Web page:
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Password Management Concerns with IE and Firefox, part one

Created: 08 Dec 2006 • Updated: 02 Nov 2010
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by Mikhael Felker

1. Introduction

This two-part paper presents an analysis of the security mechanisms, risks, attacks, and defenses of the two most commonly used password management systems for web browsers, found in Internet Explorer and Firefox. The article specifically addresses IE 6 and 7 and Firefox 1.5 and 2.0. Attention is devoted to the following areas:

  • Password storage mechanisms: The means of safeguarding usernames and passwords on the local file system through encryption (addressed in part 1).
  • Attacks on Password Managers: The methods of subverting or bypassing safeguards (partially addressed in part 1; continued in part 2).
  • False sense of security: Users employing password managers without any awareness of the risk factors (discussed in part 2).
  • Usability: Features that enhance or deter the usability of security features (discussed in part 2).
  • Mitigation and Countermeasures: Actions that can be taken by users and corporations to reduce the risk (part 2).

Internet Explorer and Firefox together amass roughly ninety-five percent of all browser market share. [ref 1] AutoComplete [ref 2] and Password Manager [ref 3] are the features that store web form usernames, passwords, and URLs for Internet Explorer (since version 4), and Firefox (since version 0.7), respectively.

Each browser has helpful features to aid the user from being tasked with remembering different usernames and passwords as a means of authentication for web sites. Thus when navigating to a URL such as where form input fields are present, both IE and Firefox will prompt the user if he or she wants to save their username and password. When the user re-visits the same web site the browser will automatically fill the fields.

Although these features greatly simplify the responsibility of the user, they also introduce security considerations that are addressed in the next few sections.

2. A case for password managers

The need for password managers is tied directly to the difficulty of memorizing numerous sets of usernames, and passwords for specific web sites. Indeed it can be noted that password managers can increase the overall security because they allow for greater entropy in the use of identifiers and passwords. Thus a user can generate many different usernames instead of relying on just one, making it more difficult for the attacker to guess.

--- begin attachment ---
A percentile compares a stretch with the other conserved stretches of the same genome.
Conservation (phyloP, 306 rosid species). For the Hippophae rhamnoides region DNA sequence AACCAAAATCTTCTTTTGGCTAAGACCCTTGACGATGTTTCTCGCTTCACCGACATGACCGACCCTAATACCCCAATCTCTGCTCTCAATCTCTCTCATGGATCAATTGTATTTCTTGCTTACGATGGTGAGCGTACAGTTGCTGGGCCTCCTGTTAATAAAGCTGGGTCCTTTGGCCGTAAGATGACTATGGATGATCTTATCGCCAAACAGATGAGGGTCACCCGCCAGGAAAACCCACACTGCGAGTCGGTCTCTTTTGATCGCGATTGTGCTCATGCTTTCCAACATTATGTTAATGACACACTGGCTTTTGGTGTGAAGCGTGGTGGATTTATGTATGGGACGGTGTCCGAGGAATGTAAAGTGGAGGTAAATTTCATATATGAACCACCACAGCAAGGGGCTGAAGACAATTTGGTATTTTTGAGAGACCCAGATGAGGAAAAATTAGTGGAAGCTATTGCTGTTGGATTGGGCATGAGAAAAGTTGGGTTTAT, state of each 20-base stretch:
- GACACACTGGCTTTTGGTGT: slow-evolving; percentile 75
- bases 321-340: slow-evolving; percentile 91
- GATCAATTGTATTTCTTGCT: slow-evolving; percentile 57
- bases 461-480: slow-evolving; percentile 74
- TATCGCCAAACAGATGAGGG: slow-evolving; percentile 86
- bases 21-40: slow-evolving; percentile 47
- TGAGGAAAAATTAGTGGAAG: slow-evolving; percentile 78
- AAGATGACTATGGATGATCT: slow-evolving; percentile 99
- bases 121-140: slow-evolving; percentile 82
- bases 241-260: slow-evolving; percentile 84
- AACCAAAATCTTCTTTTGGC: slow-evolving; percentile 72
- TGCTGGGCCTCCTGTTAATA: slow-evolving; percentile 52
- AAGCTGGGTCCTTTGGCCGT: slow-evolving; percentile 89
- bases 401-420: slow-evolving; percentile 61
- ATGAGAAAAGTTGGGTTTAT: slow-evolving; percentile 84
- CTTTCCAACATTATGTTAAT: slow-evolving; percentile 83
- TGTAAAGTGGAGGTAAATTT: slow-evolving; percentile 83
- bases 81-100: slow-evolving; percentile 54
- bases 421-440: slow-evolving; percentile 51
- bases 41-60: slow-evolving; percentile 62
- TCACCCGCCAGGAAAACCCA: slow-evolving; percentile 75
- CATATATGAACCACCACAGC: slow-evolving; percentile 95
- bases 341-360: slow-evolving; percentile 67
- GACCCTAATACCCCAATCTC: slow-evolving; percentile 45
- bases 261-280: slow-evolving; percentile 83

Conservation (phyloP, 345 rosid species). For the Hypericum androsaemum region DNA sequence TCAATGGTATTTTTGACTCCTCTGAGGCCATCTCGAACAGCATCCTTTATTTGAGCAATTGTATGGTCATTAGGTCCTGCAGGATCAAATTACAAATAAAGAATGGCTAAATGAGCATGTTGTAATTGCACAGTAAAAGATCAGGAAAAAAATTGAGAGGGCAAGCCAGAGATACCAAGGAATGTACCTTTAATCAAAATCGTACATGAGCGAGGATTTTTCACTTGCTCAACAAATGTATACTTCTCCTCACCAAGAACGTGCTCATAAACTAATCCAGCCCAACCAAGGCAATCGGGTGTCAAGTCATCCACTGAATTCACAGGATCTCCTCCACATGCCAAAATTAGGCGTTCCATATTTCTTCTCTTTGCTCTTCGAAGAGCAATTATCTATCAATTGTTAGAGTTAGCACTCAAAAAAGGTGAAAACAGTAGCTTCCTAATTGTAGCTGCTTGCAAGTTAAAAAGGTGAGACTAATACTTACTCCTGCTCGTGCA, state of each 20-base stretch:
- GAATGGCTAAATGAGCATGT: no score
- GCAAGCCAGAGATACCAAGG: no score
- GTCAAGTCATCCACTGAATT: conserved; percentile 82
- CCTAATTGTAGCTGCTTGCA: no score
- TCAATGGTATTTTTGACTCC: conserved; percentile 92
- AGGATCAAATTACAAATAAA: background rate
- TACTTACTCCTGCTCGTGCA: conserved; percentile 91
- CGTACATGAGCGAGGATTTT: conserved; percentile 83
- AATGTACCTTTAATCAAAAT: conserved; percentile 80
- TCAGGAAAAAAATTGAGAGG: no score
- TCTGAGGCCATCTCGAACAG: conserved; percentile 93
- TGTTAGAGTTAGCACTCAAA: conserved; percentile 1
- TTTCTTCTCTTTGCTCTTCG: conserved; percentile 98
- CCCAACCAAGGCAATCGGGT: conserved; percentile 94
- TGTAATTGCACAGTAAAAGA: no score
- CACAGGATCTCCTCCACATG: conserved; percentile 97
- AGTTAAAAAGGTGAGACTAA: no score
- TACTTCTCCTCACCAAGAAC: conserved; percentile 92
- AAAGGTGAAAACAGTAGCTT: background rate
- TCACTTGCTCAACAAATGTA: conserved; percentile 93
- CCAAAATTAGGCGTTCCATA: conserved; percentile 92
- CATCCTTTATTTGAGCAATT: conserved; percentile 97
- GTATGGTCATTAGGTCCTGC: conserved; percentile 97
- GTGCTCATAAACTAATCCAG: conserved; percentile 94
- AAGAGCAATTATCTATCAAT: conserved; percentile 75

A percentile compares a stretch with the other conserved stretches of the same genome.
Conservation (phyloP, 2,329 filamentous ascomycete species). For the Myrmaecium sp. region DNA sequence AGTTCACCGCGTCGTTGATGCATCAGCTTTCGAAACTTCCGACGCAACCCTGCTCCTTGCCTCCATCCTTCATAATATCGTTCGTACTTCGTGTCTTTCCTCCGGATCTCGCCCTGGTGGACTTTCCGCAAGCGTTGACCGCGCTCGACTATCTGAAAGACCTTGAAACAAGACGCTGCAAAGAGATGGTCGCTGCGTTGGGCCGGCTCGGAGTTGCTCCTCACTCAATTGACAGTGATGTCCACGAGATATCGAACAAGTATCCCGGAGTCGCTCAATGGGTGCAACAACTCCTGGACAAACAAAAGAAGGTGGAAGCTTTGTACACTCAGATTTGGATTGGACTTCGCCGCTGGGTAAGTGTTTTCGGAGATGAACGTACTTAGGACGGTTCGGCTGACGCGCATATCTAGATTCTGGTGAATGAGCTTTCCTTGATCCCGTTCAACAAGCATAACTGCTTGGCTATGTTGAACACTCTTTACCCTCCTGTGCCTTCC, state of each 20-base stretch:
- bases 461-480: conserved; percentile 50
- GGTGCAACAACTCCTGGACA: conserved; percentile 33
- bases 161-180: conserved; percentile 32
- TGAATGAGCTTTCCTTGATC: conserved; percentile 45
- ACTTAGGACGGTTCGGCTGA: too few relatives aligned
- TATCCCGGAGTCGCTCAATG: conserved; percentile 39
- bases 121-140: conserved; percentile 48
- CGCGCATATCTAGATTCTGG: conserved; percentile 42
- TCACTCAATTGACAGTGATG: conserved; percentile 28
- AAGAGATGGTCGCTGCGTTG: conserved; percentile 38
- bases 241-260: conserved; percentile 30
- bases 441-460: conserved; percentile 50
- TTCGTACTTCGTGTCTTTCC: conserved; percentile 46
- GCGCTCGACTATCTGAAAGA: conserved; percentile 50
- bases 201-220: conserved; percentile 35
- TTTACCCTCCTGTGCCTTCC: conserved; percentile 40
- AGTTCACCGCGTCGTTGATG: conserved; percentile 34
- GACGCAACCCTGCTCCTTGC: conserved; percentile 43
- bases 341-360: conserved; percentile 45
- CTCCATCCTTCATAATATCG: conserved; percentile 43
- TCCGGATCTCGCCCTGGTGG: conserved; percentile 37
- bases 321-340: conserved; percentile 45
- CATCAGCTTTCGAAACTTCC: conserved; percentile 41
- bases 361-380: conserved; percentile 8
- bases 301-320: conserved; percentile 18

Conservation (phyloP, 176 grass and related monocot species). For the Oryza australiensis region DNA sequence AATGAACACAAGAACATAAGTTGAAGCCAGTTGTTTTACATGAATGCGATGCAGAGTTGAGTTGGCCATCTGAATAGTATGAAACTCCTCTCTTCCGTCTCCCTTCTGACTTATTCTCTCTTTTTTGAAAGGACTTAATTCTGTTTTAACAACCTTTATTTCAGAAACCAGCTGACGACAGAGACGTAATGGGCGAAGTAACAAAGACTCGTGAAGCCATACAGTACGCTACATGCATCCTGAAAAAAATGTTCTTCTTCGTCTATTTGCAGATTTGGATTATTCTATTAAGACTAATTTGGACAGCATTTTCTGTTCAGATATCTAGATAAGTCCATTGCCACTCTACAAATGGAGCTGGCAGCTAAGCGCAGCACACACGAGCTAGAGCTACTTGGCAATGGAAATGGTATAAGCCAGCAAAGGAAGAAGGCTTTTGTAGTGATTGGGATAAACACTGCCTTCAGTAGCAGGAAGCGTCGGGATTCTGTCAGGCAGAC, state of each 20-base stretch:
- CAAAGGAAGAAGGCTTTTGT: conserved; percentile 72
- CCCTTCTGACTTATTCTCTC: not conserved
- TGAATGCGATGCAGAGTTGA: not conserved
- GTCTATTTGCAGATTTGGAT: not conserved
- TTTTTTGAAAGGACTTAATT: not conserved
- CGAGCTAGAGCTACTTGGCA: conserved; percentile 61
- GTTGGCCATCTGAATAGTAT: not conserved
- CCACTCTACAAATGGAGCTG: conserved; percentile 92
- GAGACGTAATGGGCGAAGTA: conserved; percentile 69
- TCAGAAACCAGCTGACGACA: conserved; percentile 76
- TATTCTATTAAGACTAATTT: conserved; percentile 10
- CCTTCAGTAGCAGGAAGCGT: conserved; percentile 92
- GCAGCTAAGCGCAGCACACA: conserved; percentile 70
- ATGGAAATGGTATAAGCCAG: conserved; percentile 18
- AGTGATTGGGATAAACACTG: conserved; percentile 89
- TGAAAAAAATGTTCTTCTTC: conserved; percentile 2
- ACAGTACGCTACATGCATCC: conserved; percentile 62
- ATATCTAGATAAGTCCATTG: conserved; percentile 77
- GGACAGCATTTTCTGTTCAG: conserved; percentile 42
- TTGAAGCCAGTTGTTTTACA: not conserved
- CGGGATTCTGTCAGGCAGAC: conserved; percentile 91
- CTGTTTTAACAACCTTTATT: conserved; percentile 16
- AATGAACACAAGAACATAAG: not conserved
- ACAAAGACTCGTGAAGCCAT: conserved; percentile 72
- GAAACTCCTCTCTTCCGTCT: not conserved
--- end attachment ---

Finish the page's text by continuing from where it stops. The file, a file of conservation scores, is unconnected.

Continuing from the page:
The tradeoff is that the user has to trust the application to perform its role (securely storing, processing, and forwarding credentials to authorized entities). Password managers are not a panacea, however they leverage technology, effectively raising the bar for attackers, by improving the user interface to computing environments that routinely require authentication.

Users and businesses alike need to be ensured that password management systems are both properly implemented and used, including an awareness of risk factors that may be involved. This article can be used as a basis for the design of more secure password managers by reviewing possible attacks, thus acting a potential bulwark to future attacks.

3. Previous work

The use of the same username and password in multiple web sites increases the likelihood of compromise, whereby the attacker would only need to discover one username and password, to compromise all of the user's resources. The use of passwords, [ref 4] techniques of memorization, [ref 5, ref 6] and the dangers of password reuse [ref 7] all have been extensively studied. Additionally, extensions to Firefox have been studied to reduce the success of password guessing brute force attacks on its password manager. [ref 8]

4. Password storage mechanisms

The locations and mechanisms of storing usernames and passwords are described below. This information was used as the basis of studying attack vectors that are reviewed in section 5 (which spans both part one and two of this article).

4.1 Storage location

4.1.1 Internet Explorer 6 & 7

On Internet Explorer (versions 4 through 6) AutoComplete web form information is stored in the Registry in the following hive locations: